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Sunday, July 22, 2018

Temperatures in North Island will be to India’s liking

Use of NZ’s grounds for both rugby and cricket makes for short boundaries and strange pitch angles.

New Delhi | Updated: January 21, 2014 4:19:32 pm
New Zealand The ICC World T20 qualifier is in progress at Queenstown, a typically scenic venue in New Zealand. Despite the view, visiting teams often struggle to deal with the wind and the lively green tracks that confront them in the country.

Greetings from New Zealand

“Kia Ora, Welcome to New Zealand. What do you think so far?”

Having grown up in New Zealand and having seen many famous people interviewed on their arrival here, be it to play sport, act in a movie or buy a patch of paradise, one can only assume the greeting mentioned above is the be all, and end all, of NZ Journalism School’s “Top things to know before you graduate”.

Almost every newspaper, radio or television interview conducted with visitors, has an element of insecurity to it, we pine to know we fit in on the world stage and are liked by others who are bigger, better and more popular than us.

With only 4 million people in the whole of New Zealand, we’ve got almost as many people as Chennai but our 4 million is spread across an area the size of the state of Andhra Pradesh. Don’t get me wrong, we do well for our size, and we have our fair share of success, but it can be frustrating.
There is something about New Zealand’s history that has left a lingering self doubt around our place in the world; or contributed to a desire to please, impress and be reassured that we are competent and worthy adversaries.

MS Dhoni and the Indian cricket team are the latest such, high-profile adversary, who have touched down here and were met with the same standard welcome. Dhoni’s response of it being “quite far from India” is an understatement to say the least, as there are differences on and off the field that will challenge and frustrate his side while they are here.

One usual contrast between the countries, which they shouldn’t have to worry about, is the cold weather because, unlike the last time they were here in 2008-09, all matches for this tour will be in the warmer, North Island with temperatures set to range between 25-30 degrees Celsius.

This is an important, and timely, visit for the current ODI World Champions, as they prepare to defend their title when the ICC World Cup is held here, and in Australia, at the end of 2015. Dhoni has made it very clear already that their eyes will be open, and plans will be formulated, as they record the unique characteristics and nuances the local multi-sport stadiums present. New Zealand’s passion for Rugby has influenced the shape of most grounds here and it’s successful recent hosting of the Rugby World Cup in 2011, probably secured it the rights to co-host the Cricket World Cup here next year.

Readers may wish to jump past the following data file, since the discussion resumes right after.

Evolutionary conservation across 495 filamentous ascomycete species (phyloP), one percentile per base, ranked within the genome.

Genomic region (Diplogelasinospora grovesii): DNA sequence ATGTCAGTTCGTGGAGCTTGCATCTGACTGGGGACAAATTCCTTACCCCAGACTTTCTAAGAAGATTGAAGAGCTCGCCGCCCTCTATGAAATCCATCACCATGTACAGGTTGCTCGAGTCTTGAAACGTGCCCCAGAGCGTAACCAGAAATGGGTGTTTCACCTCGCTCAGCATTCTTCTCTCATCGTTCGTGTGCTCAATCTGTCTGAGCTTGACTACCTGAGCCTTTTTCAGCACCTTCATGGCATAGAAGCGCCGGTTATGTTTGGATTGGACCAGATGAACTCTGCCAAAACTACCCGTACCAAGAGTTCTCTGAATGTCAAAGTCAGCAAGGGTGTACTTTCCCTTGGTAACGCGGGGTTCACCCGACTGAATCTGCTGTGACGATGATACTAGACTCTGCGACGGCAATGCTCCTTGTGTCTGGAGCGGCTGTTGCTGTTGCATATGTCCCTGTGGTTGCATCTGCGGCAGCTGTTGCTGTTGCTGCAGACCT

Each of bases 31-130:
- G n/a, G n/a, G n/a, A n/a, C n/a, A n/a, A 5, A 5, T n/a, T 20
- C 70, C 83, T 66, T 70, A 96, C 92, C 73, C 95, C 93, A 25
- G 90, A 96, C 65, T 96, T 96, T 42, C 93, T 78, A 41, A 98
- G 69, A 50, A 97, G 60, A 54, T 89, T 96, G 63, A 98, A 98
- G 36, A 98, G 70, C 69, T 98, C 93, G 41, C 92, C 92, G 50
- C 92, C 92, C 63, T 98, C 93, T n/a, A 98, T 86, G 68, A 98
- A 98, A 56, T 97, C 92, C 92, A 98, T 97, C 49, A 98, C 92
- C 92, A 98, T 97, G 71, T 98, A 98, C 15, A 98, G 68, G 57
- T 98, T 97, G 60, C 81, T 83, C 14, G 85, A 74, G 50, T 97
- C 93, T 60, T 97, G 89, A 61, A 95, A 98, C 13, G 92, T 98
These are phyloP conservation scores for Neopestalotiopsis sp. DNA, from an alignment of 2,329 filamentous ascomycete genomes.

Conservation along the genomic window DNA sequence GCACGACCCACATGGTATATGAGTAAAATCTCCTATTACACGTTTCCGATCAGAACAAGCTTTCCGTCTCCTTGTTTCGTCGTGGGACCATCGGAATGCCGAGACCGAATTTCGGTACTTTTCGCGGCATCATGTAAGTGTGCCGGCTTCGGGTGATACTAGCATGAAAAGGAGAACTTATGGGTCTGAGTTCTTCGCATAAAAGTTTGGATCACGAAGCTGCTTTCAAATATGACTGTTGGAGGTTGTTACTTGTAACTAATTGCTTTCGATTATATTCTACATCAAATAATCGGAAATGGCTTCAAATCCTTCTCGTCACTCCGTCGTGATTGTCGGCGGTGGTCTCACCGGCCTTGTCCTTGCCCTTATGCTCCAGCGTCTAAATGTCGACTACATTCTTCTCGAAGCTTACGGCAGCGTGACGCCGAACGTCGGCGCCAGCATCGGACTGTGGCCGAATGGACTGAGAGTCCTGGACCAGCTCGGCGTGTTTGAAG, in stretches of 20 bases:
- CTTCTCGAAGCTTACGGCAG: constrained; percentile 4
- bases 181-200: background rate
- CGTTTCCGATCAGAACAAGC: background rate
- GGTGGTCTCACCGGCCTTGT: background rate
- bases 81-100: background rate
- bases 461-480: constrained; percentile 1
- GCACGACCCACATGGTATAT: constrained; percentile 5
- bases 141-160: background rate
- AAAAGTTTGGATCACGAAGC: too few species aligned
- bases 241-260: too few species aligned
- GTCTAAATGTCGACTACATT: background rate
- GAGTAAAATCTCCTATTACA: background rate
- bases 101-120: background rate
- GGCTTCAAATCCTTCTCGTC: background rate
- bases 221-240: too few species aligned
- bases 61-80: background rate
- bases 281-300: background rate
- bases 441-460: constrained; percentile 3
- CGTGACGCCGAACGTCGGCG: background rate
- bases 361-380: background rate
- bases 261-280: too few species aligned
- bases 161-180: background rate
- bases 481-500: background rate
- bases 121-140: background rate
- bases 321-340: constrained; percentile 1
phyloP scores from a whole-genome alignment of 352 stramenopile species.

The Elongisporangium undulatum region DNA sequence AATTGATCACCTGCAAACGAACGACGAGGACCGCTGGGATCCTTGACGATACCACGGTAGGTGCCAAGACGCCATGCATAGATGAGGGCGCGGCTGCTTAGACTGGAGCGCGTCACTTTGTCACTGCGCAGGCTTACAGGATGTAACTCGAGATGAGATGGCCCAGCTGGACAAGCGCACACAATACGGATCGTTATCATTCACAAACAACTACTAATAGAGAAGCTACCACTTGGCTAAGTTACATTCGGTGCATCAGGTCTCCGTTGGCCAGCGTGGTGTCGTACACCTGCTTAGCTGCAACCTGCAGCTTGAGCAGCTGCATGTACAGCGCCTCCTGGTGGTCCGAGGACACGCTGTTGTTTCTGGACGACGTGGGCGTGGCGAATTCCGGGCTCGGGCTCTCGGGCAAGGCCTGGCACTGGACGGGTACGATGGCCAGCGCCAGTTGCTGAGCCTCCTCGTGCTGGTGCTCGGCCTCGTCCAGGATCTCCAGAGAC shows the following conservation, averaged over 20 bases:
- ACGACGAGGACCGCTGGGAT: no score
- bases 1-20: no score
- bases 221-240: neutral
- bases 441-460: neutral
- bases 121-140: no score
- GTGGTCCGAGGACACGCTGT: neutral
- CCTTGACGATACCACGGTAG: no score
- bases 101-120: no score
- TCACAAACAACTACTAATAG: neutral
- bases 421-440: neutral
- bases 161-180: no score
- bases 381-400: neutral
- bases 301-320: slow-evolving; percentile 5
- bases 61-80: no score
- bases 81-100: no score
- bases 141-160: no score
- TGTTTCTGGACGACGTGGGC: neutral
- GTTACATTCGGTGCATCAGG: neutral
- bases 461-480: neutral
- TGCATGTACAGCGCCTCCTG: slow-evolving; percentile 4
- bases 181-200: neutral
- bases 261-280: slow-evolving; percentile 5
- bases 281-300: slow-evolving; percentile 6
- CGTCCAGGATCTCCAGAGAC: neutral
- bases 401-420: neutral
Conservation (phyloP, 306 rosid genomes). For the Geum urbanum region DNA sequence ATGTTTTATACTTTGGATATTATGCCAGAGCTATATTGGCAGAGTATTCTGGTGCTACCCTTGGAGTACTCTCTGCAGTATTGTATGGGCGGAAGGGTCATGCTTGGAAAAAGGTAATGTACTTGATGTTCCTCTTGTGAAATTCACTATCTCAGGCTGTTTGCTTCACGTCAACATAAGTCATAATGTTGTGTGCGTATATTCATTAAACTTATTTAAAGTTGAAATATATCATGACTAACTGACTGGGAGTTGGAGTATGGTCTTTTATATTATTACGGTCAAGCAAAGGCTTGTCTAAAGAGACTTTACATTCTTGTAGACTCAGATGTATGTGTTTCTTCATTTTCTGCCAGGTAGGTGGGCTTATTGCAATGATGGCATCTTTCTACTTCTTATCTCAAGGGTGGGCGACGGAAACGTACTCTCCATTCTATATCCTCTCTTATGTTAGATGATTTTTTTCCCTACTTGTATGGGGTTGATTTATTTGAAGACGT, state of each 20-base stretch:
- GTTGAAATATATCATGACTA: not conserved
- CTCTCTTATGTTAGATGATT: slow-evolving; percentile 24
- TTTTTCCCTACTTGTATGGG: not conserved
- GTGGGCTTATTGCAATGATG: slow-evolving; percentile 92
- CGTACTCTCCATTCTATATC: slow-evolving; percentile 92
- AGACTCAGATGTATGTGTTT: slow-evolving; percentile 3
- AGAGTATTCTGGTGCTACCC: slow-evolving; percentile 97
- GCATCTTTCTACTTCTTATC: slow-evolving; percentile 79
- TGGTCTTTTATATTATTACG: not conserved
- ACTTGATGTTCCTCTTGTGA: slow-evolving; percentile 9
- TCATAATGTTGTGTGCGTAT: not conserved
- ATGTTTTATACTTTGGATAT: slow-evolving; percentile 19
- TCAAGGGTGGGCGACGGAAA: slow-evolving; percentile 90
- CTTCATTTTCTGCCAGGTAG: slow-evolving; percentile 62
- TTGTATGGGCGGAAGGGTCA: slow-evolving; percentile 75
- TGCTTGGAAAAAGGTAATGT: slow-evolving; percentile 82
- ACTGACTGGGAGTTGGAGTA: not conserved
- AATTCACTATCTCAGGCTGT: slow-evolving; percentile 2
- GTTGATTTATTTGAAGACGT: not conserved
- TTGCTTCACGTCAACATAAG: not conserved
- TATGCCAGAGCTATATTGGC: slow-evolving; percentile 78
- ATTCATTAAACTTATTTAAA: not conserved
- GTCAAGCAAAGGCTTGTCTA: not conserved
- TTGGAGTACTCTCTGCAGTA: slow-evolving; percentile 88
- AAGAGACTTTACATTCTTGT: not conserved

The use of the grounds for both sporting codes makes for some short boundaries, some strange pitch angles and provides a real advantage to the local team; affecting the types of bowlers used, the lengths they bowl and the areas batsman try to score. Some grounds provide greatest reward for batsman hitting straight; while others like this weekend’s ground, McLean Park in Napier, have very short square boundaries, so a player can be rewarded if they are brave enough to whip the ball off the stumps, successfully.

While Dhoni, Rohit Sharma, Ishant Sharma and Suresh Raina all toured in 2008/09, much has changed since then so any knowledge they bring from that series may not help. Last time they were here, most stadiums throughout New Zealand were construction sites, as work was done to upgrade them in preparation for the 2011 Rugby World Cup. I played in that series for New Zealand, as a wicketkeeper-batsman, and it was quite surreal at times, playing in front of amazing, exuberant crowds wedged into half the stadium while the other side of the ground was a silent mess of tangled metal and heavy machinery, waiting for the crowd to leave and the workers to return.

Eden Park, in Auckland, has been used for cricket for over 100 years, most of that with the cricket pitch at a 45 degree angle to the rugby ground, creating unique angles and peculiar fielding positions,(like a long off, on the boundary , only 5 metres outside the inner ring!) But since India’s last visit five years ago, all has changed, with the cricket pitch now running directly along the rugby halfway line, making for some of the shortest straight boundaries in world cricket and an almost rectangular boundary square of the wicket.

It will be like a new ground for all the Indians, even those who have succeeded there before.
One reason why there are no games in the South Island this trip, is that the stadium they played at in Christchurch last time is no more, with what was Jade Stadium, now abandoned, after extensive damaged during the 2011 Christchurch earthquake.

That stadium was also a construction site back in 2009 and a star-studded Indian team demolished our bowling line-up there, when they posted 392/4 in their 50 overs. Sachin Tendulkar had to retire hurt on 163 in the 45th over, and was probably on the way to, what would have been the first ODI double hundred recorded.

Much like India’s team from 2008/09, much has changed in New Zealand; from the pitches, to the grounds, to the team they will face this weekend, but some things will still be certain when the tour ends. They will have enjoyed the visit, our hospitality and some great local food. New Zealand will have been competitive at home. And when they come to leave, we’ll say, “Haere ra, Safe travels and one last thing… What did you think of New Zealand?”

By Peter Mc Glashan

(The writer is a former New Zealand wicketkeeper-batsman who tweets at @petermcglashan)

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